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Comfortable Elegance

In the project pictured below, our mandate from the clients was precise: comfortable elegance.  To achieve formal balance, we exaggerated the architectural symmetry of the room through the use of matched pairs in lighting, furniture, and drapery.  Our selections of textiles bore features of elegance, such as embroidery and damask-like forms, but were uniformly soft to the touch and devoid of the pomp glossy finishes might have suggested.

Living Room, Hearth Room Shenandoah Valley

Living Room, Hearth Room
Shenandoah Valley

Using rich, dark woods in flooring and furniture, we suggest the gravitas of age, while allowing that the newly constructed home is of today.  The client’s Persian rug – dramatically figured in chocolate, taupe, and pale aqua – provided us with the basis for a light-handed color palette that keeps a densely-furnished space from feeling cluttered or engulfing.  Custom upholstery allowed us to tailor the sofas for maximum seating.

Lighting, Interior Design Shenandoah Valley, Virginia

Lighting, Interior Design
Shenandoah Valley, Virginia

Perhaps the most pleasing detail of a room filled with beautiful elements, is our selection of four dramatic pendants, a choice that eschewed the architectural draft calling for a single, central chandelier. The quadrant of pendents spreads the overhead lighting more evenly in the space and, resembling to some extent the fixtures in old cathedrals, references the very architecture that inspired vaulted ceilings such as these.  Additional recessed lighting and sconces (not pictured) fill in the lighting gaps, while dimmers on all lighting provide a variety of mood options for any use of the space.

Living Room, Interior Design Detail Shenandoah Valley, Virginia

Living Room, Interior Design Detail
Shenandoah Valley, Virginia

From the large overview to the smallest detail, we enjoyed finding the balance between elegance and comfort.  A lovely project for lovely clients, this one stands out as a memorable recent exercise in thoughtful restraint.

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Silver Beauty

Today there is snow in the woods outside our cottage.  The white pines are lilting on the white sugar hill, as honest and elegant as haiku.  The beauty of it reminds me of a scene from the David Lean film ‘Dr. Zhivago’, based on the novel by Boris Pasternak.  In the twenty years since I watched it, the particulars of the love story have faded, but my fascination with the ice palace has not.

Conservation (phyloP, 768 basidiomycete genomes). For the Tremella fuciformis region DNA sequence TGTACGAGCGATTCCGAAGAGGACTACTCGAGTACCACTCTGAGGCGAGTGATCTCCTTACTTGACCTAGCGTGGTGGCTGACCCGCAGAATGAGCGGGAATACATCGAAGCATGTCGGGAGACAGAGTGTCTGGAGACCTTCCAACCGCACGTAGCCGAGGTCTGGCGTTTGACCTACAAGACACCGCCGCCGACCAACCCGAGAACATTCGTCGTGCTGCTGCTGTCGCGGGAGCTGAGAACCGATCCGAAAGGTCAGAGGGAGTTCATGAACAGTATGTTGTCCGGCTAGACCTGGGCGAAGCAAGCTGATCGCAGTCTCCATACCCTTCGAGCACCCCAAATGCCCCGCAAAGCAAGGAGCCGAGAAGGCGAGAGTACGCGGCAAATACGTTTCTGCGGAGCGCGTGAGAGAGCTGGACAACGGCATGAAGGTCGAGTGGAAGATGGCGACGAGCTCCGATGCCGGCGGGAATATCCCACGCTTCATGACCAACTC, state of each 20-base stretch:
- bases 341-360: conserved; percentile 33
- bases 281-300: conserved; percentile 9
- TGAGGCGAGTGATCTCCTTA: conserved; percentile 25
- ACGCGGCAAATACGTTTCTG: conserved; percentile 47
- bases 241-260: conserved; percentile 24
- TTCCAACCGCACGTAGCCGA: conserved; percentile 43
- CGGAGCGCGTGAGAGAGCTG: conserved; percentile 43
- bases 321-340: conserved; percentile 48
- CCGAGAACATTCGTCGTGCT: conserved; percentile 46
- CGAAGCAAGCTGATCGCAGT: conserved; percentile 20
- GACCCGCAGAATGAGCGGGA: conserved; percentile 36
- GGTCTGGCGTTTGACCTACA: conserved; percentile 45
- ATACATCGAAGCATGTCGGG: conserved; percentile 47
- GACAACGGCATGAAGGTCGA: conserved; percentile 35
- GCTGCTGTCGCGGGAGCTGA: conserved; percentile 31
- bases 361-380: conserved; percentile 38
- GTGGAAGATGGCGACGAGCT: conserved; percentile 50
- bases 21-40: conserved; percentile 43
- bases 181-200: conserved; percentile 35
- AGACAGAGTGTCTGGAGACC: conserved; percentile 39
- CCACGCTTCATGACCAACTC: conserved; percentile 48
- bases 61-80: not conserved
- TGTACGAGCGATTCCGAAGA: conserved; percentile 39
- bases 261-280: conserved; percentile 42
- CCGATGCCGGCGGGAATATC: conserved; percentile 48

Image

In order to create the look of an abandoned summer estate, reclaimed in the midst of a Russian winter, the design department formed much of the set from beeswax, which registered as ice and snow on camera. Knowing the trick of their creation makes it no less romantic and intriguing to me.

Studying the still above for details, I now marvel at design elements that did not stand out to me when I was a callow teen, watching the soap operatic tale unfold over the top of a cereal bowl.  The byzantine carving of the cornice in the grand entry, to include the stags emerging from the pillars, underscores the opulence of the home.  While the bass relief is refined, the use of leaves and animals speaks of Russian folklore, recalling grim and magical stories of wolves attacking wedding parties deep within frozen forests.  The decision to leave the crystal chandelier clear and sparkling enlivens the shot and harkens the glamor of balmy days passed, when the house overflowed with guests.  The fragrance of orchids and caravan teas would have filled the halls; piano music would have rumbled lustily from a distant salon.

In the story of Dr. Zhivago, our lovers find and take possession of the abandoned home, living for a while in happiness in its remote splendor.  The milky dream scape captured above is chased away by hearth fires, but the house that emerges is lost to my memory.  Only the bitter frost version stuck with me, much like the home of Mrs. Haversham in Dickens’ classic ‘Great Expectations’.  That is another of my fascinations. Though I enjoy the craft of making homes warm and friendly, I have a never ending love for scenes of lost places, windows crusted with frost, corners strewn with webs and everything silvered by chill and dust.  The absence of cheer and order is somehow more intriguing to me than the presence of it.